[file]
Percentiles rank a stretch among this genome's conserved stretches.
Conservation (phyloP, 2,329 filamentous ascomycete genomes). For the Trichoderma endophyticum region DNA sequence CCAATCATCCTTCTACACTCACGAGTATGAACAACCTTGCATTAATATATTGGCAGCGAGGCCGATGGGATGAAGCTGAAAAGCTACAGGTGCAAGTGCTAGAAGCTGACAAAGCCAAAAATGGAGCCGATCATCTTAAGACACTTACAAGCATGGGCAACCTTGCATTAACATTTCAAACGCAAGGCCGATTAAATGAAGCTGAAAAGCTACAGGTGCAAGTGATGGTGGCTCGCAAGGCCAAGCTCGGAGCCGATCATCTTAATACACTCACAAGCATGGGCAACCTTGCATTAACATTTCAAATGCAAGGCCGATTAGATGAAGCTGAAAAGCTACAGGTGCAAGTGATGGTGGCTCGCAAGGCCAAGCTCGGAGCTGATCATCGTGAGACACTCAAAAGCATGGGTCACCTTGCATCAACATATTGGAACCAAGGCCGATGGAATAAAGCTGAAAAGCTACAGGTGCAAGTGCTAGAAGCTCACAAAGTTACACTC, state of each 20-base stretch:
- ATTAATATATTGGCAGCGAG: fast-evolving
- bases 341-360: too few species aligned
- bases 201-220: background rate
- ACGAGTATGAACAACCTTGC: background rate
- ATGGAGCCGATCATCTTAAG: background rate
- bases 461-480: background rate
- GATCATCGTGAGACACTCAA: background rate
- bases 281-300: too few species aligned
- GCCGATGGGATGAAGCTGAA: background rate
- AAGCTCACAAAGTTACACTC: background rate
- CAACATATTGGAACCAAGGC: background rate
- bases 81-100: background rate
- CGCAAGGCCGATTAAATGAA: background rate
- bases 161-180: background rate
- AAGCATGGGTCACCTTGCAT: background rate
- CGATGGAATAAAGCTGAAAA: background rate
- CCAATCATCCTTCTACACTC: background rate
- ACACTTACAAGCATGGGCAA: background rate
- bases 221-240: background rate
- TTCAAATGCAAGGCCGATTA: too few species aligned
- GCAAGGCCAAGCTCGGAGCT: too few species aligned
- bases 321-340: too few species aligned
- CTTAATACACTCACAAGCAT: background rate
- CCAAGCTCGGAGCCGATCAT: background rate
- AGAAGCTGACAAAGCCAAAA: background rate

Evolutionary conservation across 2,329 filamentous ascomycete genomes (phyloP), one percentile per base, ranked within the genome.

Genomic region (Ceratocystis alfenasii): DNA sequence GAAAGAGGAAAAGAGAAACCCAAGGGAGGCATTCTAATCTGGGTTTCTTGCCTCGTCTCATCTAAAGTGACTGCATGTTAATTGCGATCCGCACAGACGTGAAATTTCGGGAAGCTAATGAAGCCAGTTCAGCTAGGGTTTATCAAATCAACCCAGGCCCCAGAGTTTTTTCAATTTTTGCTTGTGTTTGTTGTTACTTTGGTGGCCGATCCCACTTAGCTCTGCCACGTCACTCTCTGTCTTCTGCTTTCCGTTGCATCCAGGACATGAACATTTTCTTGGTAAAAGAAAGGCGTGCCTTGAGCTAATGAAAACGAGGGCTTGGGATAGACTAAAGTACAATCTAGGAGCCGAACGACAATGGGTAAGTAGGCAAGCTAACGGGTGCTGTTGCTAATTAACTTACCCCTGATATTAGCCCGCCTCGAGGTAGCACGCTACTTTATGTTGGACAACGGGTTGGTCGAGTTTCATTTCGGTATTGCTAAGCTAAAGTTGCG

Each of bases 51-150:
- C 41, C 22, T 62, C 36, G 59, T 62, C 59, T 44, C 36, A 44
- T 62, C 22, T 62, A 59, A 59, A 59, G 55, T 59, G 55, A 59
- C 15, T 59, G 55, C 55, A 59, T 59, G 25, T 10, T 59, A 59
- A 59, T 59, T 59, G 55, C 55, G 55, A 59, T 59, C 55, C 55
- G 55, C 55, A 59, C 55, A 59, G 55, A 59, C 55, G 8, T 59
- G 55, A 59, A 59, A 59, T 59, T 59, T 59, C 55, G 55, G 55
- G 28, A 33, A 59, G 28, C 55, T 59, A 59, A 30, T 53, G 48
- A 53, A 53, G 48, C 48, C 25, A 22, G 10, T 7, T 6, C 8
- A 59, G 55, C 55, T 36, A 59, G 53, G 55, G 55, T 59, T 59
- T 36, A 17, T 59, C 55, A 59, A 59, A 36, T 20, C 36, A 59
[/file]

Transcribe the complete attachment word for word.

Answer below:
Percentiles rank a stretch among this genome's conserved stretches.
Conservation (phyloP, 2,329 filamentous ascomycete genomes). For the Trichoderma endophyticum region DNA sequence CCAATCATCCTTCTACACTCACGAGTATGAACAACCTTGCATTAATATATTGGCAGCGAGGCCGATGGGATGAAGCTGAAAAGCTACAGGTGCAAGTGCTAGAAGCTGACAAAGCCAAAAATGGAGCCGATCATCTTAAGACACTTACAAGCATGGGCAACCTTGCATTAACATTTCAAACGCAAGGCCGATTAAATGAAGCTGAAAAGCTACAGGTGCAAGTGATGGTGGCTCGCAAGGCCAAGCTCGGAGCCGATCATCTTAATACACTCACAAGCATGGGCAACCTTGCATTAACATTTCAAATGCAAGGCCGATTAGATGAAGCTGAAAAGCTACAGGTGCAAGTGATGGTGGCTCGCAAGGCCAAGCTCGGAGCTGATCATCGTGAGACACTCAAAAGCATGGGTCACCTTGCATCAACATATTGGAACCAAGGCCGATGGAATAAAGCTGAAAAGCTACAGGTGCAAGTGCTAGAAGCTCACAAAGTTACACTC, state of each 20-base stretch:
- ATTAATATATTGGCAGCGAG: fast-evolving
- bases 341-360: too few species aligned
- bases 201-220: background rate
- ACGAGTATGAACAACCTTGC: background rate
- ATGGAGCCGATCATCTTAAG: background rate
- bases 461-480: background rate
- GATCATCGTGAGACACTCAA: background rate
- bases 281-300: too few species aligned
- GCCGATGGGATGAAGCTGAA: background rate
- AAGCTCACAAAGTTACACTC: background rate
- CAACATATTGGAACCAAGGC: background rate
- bases 81-100: background rate
- CGCAAGGCCGATTAAATGAA: background rate
- bases 161-180: background rate
- AAGCATGGGTCACCTTGCAT: background rate
- CGATGGAATAAAGCTGAAAA: background rate
- CCAATCATCCTTCTACACTC: background rate
- ACACTTACAAGCATGGGCAA: background rate
- bases 221-240: background rate
- TTCAAATGCAAGGCCGATTA: too few species aligned
- GCAAGGCCAAGCTCGGAGCT: too few species aligned
- bases 321-340: too few species aligned
- CTTAATACACTCACAAGCAT: background rate
- CCAAGCTCGGAGCCGATCAT: background rate
- AGAAGCTGACAAAGCCAAAA: background rate

Evolutionary conservation across 2,329 filamentous ascomycete genomes (phyloP), one percentile per base, ranked within the genome.

Genomic region (Ceratocystis alfenasii): DNA sequence GAAAGAGGAAAAGAGAAACCCAAGGGAGGCATTCTAATCTGGGTTTCTTGCCTCGTCTCATCTAAAGTGACTGCATGTTAATTGCGATCCGCACAGACGTGAAATTTCGGGAAGCTAATGAAGCCAGTTCAGCTAGGGTTTATCAAATCAACCCAGGCCCCAGAGTTTTTTCAATTTTTGCTTGTGTTTGTTGTTACTTTGGTGGCCGATCCCACTTAGCTCTGCCACGTCACTCTCTGTCTTCTGCTTTCCGTTGCATCCAGGACATGAACATTTTCTTGGTAAAAGAAAGGCGTGCCTTGAGCTAATGAAAACGAGGGCTTGGGATAGACTAAAGTACAATCTAGGAGCCGAACGACAATGGGTAAGTAGGCAAGCTAACGGGTGCTGTTGCTAATTAACTTACCCCTGATATTAGCCCGCCTCGAGGTAGCACGCTACTTTATGTTGGACAACGGGTTGGTCGAGTTTCATTTCGGTATTGCTAAGCTAAAGTTGCG

Each of bases 51-150:
- C 41, C 22, T 62, C 36, G 59, T 62, C 59, T 44, C 36, A 44
- T 62, C 22, T 62, A 59, A 59, A 59, G 55, T 59, G 55, A 59
- C 15, T 59, G 55, C 55, A 59, T 59, G 25, T 10, T 59, A 59
- A 59, T 59, T 59, G 55, C 55, G 55, A 59, T 59, C 55, C 55
- G 55, C 55, A 59, C 55, A 59, G 55, A 59, C 55, G 8, T 59
- G 55, A 59, A 59, A 59, T 59, T 59, T 59, C 55, G 55, G 55
- G 28, A 33, A 59, G 28, C 55, T 59, A 59, A 30, T 53, G 48
- A 53, A 53, G 48, C 48, C 25, A 22, G 10, T 7, T 6, C 8
- A 59, G 55, C 55, T 36, A 59, G 53, G 55, G 55, T 59, T 59
- T 36, A 17, T 59, C 55, A 59, A 59, A 36, T 20, C 36, A 59